Brita Sigourney is a warrior. The freestyle skier is a five-time X Games medalist and three-time Olympian who has battled injuries and overcome the odds to compete at the highest level of her sport for more than a decade.
Growing up in Monterey, California, she started skiing at an early age on family trips to Alpine Meadows near the northwest shore of Lake Tahoe. When she was two years old, her dad would help her down the hill until she learned to balance on her own. A few years later, when her older brothers joined a freestyle team, Sigourney quickly followed suit. Even though she was technically too young to sign up, her coach was impressed enough with her abilities that he decided to make an exception. From that day on, Sigourney became completely dedicated to skiing, competing almost every weekend through the end of high school.
Through conversations with her coach and parents, Sigourney decided to attend the University of California, Davis — giving her a chance to attend college while staying just a few short hours from the mountains where she could continue her training. Splitting her time between studying and competing, Sigourney won 1st place at the 2010 Junior World Championships in New Zealand and secured her first invitation to the X Games.
In 2011, Sigourney decided to fully commit to professional skiing, taking the winter off of school to live full-time in Lake Tahoe and be able to travel the competition circuit more freely. That very same year, she took home silver in SuperPipe at the Aspen X Games, bronze in 2012 and 2015, and silver again in 2018. From there, she won Bronze in Halfpipe at the 2018 Olympics in Pyeongchang, and the 2019 Utah World Championships.
Sigourney cites the advice and training of both of her coaches, legendary Alpine Meadows instructor Clayton Beck and US Olympic Halfpipe coach Ben Verge, as two of her biggest influences.
“They had this very well-rounded approach to skiing where we would see the whole mountain. On a pow day we would jump cliffs and hike peaks, and on groomer days we would do drills and ski moguls. I think that really instilled a love for the mountains and a love for the sport.”
Sigourney’s ski career hasn’t been easy. Her list of injuries reads like an anatomy textbook. She shattered both collarbones, broke her pelvis, her thumbs, her kneecap, both ankles, her left fibula, her right fibula and her right fibula, and blew out her ACL for good measure.
But no amount of surgeries or setbacks could keep Sigourney off the mountain. If you ask her, it all comes with the territory.
“All those injuries were one learning experience after another. I think I had four or five years of season-ending injuries in a row. I definitely grew over my career to know the right time to try something new or when to call it quits. I probably could have avoided some of those early injuries if I hadn’t pushed myself so hard. But that’s part of being young and growing up I think.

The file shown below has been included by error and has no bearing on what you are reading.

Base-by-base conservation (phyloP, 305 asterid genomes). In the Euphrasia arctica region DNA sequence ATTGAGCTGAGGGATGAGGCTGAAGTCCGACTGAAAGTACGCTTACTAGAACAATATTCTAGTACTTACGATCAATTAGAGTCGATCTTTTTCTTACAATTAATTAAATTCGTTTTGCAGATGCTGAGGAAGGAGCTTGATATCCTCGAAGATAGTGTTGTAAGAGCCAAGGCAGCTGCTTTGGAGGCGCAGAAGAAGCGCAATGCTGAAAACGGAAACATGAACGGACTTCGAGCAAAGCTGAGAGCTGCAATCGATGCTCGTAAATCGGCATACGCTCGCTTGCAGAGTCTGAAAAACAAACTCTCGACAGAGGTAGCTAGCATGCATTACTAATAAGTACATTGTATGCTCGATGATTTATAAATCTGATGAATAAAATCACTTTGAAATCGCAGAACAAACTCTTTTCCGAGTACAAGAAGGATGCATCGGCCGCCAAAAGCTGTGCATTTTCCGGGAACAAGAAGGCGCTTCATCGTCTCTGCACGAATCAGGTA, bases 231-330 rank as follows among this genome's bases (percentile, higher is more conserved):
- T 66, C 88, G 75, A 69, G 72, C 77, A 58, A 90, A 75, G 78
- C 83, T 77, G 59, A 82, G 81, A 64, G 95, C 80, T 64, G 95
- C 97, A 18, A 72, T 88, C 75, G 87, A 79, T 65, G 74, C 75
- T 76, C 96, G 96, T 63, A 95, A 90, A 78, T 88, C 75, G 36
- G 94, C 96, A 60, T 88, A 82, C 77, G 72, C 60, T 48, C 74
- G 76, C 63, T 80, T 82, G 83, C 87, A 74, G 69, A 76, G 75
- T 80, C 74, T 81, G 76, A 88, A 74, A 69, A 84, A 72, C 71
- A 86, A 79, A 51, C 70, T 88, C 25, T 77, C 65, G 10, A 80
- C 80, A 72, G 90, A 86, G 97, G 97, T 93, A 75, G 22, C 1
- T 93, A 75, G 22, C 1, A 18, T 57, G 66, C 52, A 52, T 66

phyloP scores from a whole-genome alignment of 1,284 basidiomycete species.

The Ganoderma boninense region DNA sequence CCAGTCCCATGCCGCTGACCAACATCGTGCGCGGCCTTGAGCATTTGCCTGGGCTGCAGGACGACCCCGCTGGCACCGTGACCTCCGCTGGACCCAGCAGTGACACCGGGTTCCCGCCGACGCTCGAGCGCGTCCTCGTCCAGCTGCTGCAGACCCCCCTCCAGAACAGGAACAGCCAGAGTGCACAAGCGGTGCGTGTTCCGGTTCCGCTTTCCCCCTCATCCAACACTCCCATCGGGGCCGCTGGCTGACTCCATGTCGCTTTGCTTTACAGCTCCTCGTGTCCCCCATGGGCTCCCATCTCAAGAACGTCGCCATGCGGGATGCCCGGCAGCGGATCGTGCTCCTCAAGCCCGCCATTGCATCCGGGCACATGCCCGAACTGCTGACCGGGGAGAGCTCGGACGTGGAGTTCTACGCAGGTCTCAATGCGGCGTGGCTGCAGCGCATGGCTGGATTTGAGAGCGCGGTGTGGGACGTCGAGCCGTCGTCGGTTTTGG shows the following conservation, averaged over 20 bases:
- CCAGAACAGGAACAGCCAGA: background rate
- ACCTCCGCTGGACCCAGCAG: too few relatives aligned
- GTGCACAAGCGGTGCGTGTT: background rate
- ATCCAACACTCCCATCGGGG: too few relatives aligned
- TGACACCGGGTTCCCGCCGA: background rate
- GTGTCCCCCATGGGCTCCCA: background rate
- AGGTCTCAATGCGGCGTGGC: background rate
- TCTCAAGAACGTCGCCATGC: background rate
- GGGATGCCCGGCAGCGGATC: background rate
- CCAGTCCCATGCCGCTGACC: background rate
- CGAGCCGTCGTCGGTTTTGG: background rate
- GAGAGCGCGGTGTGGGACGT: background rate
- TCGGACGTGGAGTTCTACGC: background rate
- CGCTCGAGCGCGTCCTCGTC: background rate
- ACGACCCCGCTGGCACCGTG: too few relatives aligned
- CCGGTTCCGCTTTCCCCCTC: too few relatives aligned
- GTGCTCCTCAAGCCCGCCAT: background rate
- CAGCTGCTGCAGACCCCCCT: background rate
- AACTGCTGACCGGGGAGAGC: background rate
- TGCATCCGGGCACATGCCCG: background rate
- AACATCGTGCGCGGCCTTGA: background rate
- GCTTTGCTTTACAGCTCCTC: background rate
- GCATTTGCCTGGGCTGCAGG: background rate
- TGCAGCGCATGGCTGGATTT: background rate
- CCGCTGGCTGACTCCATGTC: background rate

Sometimes those broken bones and torn ligaments actually helped push her to new heights. “The long periods of rehab the injuries forced me to take only made me more excited to get back on snow. Not skiing for six to nine months really fueled my desire to ski again, and the excitement to be back out there really showed. I always poured all of that into the competitions.”
Sigourney is a big believer in the importance of self-confidence when skiing. “Overcoming the fear of doing new tricks really comes down to believing in yourself. Committing to something that scares you is really hard. But you need to visualize it and believe that you can do it. ”
“During competition I let adrenaline take over. You definitely have to be in the right mindset. When you’re skiing well and your confidence is high, things just start lining up more easily. But when they’re not, you have to find some way to still give it everything you’ve got.”
Today, Sigourney lives with her dog Sadie in Salt Lake City, Utah where she’s able to ski in the winter and stay active in the warmer months. “In the summertime we do a lot of camping and fishing and river trips and hiking. I just love being outside. I do a lot of swimming and I’ve found it’s a really great way to stay in shape in the summer and rehab my muscles.”
This year will be Sigourney’s last on the competition circuit, and she decided to choose a select few events to finish out her career. “I don’t feel that desire to push myself in the halfpipe anymore, so even though X Games wasn’t as rewarding for me this year as it was in the past, I wanted it to be one of my last events because of how much it means to me.”
Although her competition days might be coming to an end, Sigourney has no intention of leaving skiing behind. As we finished up our conversation, she was busy packing a bag for a group ski trip to Japan where they plan to, “eat a lot of ramen and ski a lot of powder.”
With a storied freestyle career in the books, she’s excited to get back to the core of what made her fall in love with skiing in the first place – the feeling of finding good snow with your friends.